After shattering records for high temperatures and lack of precipitation last spring and summer, we had a record cold and wet spring 2022 in Eastern Washington. The weather put a kink in a lot of our outdoor plans, but we did manage a fun week of camping, hiking, and kayaking at Central Washington’s popular Steamboat Rock State Park.

Hiking around the north end of massive Steamboat Rock

A State Park Millions of Years in the Making

Steamboat Rock, a 800 foot columnar basalt butte in Central Washington, was once an island in the ancient Columbia River bed. When the Columbia returned to its original course after the Ice Age floods, Steamboat Rock was left standing in bone dry Grand Coulee (a coulee is a steep-walled trough in a basalt plateau). Thanks to the creation of 27 mile long Banks Lake in 1951 as part of the Columbia Basin Project, Steamboat Rock is once again almost completely surrounded by water.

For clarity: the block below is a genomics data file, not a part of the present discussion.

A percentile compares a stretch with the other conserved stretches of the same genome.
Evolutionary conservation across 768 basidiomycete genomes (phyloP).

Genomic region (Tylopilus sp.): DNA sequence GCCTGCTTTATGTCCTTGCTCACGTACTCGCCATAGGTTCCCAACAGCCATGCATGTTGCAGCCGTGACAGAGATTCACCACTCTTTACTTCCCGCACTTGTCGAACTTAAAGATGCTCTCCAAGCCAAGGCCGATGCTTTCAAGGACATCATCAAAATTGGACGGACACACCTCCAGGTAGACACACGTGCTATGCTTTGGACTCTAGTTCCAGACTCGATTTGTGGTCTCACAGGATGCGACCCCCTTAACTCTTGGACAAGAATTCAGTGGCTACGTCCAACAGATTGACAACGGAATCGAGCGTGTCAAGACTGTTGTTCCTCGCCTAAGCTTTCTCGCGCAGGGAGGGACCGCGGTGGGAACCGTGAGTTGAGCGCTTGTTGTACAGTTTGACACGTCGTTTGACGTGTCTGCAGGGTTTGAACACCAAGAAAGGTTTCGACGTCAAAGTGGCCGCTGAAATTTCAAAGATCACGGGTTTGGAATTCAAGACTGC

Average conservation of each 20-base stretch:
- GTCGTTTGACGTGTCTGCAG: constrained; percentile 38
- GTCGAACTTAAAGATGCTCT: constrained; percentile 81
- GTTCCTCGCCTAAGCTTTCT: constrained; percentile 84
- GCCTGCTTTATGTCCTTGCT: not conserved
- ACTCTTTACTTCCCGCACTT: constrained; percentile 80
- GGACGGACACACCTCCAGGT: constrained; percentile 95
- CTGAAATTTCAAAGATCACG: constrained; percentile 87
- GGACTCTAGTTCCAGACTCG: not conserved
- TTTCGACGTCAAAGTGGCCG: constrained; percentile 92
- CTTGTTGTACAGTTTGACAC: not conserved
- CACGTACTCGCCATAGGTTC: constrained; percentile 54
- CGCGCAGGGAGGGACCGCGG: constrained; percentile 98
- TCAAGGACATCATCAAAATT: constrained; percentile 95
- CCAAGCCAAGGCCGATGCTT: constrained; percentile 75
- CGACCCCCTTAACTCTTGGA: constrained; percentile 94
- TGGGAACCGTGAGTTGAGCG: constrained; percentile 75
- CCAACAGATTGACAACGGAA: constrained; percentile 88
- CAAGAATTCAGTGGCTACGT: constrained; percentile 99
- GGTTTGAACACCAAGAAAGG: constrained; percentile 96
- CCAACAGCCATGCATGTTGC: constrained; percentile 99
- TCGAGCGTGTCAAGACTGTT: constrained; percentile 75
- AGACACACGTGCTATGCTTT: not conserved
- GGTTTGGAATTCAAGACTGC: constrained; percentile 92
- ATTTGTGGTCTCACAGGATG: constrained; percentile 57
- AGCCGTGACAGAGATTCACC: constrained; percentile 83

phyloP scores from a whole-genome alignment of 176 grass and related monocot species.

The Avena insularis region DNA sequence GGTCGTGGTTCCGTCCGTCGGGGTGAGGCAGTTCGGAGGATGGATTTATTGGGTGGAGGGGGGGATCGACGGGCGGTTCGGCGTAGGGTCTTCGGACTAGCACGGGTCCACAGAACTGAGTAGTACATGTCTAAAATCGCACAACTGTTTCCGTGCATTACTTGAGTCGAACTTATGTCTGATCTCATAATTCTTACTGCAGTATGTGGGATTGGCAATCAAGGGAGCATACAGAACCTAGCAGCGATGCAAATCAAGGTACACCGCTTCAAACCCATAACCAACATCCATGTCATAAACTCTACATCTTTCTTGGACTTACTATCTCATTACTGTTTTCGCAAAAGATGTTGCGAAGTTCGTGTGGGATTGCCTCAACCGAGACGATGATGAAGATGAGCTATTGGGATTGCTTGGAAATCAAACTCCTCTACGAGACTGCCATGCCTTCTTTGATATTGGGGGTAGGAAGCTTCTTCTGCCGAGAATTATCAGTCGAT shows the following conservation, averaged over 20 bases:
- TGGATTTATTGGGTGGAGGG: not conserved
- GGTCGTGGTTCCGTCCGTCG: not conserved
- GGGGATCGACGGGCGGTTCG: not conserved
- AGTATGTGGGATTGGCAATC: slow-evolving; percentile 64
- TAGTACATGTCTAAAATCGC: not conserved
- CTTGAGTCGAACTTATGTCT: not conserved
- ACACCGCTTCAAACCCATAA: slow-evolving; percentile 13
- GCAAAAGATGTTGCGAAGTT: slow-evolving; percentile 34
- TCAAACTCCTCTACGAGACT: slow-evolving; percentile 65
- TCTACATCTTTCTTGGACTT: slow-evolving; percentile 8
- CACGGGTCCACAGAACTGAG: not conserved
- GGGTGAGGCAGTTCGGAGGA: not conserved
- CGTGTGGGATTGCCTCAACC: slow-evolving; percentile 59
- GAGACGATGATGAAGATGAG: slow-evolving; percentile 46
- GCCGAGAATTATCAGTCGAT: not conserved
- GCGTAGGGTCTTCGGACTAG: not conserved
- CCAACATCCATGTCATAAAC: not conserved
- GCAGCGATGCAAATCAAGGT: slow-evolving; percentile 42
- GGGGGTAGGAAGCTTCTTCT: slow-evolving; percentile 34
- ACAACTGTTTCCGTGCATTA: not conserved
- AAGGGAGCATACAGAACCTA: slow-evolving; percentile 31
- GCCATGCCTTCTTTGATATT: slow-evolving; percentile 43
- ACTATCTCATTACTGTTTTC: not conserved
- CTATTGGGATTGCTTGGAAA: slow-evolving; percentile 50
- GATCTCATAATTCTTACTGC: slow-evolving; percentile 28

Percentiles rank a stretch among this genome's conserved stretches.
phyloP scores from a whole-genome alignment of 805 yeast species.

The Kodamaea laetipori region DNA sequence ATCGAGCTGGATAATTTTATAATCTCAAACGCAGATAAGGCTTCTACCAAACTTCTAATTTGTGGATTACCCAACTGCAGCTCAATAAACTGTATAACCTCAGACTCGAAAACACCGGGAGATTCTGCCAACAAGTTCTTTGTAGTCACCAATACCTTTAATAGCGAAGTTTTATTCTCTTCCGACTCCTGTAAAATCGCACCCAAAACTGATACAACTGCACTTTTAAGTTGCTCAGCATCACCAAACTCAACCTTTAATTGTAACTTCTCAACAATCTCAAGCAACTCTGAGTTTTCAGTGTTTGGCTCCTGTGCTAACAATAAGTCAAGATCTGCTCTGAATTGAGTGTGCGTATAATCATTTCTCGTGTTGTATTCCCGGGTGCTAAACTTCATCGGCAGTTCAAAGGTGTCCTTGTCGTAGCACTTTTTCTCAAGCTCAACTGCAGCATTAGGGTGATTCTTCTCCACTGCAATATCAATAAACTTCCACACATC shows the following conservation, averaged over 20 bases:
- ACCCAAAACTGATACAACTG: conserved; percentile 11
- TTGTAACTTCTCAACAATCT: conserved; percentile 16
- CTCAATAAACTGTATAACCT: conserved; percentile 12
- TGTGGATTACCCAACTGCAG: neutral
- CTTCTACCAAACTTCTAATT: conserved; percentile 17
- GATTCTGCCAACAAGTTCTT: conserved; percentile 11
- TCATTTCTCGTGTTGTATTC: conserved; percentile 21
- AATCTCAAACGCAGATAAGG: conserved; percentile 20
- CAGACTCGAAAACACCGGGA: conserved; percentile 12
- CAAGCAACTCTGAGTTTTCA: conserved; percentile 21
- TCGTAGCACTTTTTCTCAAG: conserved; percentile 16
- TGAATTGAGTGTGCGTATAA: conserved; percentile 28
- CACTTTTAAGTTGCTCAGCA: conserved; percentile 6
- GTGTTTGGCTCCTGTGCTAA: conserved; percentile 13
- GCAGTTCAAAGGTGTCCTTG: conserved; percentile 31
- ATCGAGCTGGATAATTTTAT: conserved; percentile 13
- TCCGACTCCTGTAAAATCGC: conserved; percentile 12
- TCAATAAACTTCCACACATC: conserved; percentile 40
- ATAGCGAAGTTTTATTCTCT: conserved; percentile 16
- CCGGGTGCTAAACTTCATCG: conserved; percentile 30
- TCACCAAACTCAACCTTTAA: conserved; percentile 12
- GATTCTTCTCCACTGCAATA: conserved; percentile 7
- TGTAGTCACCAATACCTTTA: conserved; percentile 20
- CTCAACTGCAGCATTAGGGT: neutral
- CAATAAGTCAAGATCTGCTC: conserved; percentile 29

I found this neat old photo of Steamboat Rock prior to the flooding of Grand Coulee
Present day Steamboat Rock surrounded by the waters of Banks Lake

Grand Coulee Dam, built by the United States Bureau of Reclamation on the Columbia River, created Franklin D. Roosevelt Lake. The surface of Lake Roosevelt is several hundred feet above the Columbia River, making it easier to pump water 280 feet up and out of the river’s canyon into adjacent Grand Coulee. Two dams keep the water in Grand Coulee, creating Banks Lake Reservoir. The water stored in Banks Lake is distributed over a large region for irrigation. In total, the Columbia Basin Project serves about 671,000 acres in Central Washington. There are over 300 miles of main canals, about 2,000 miles of laterals, and 3,500 miles of drains and wasteways.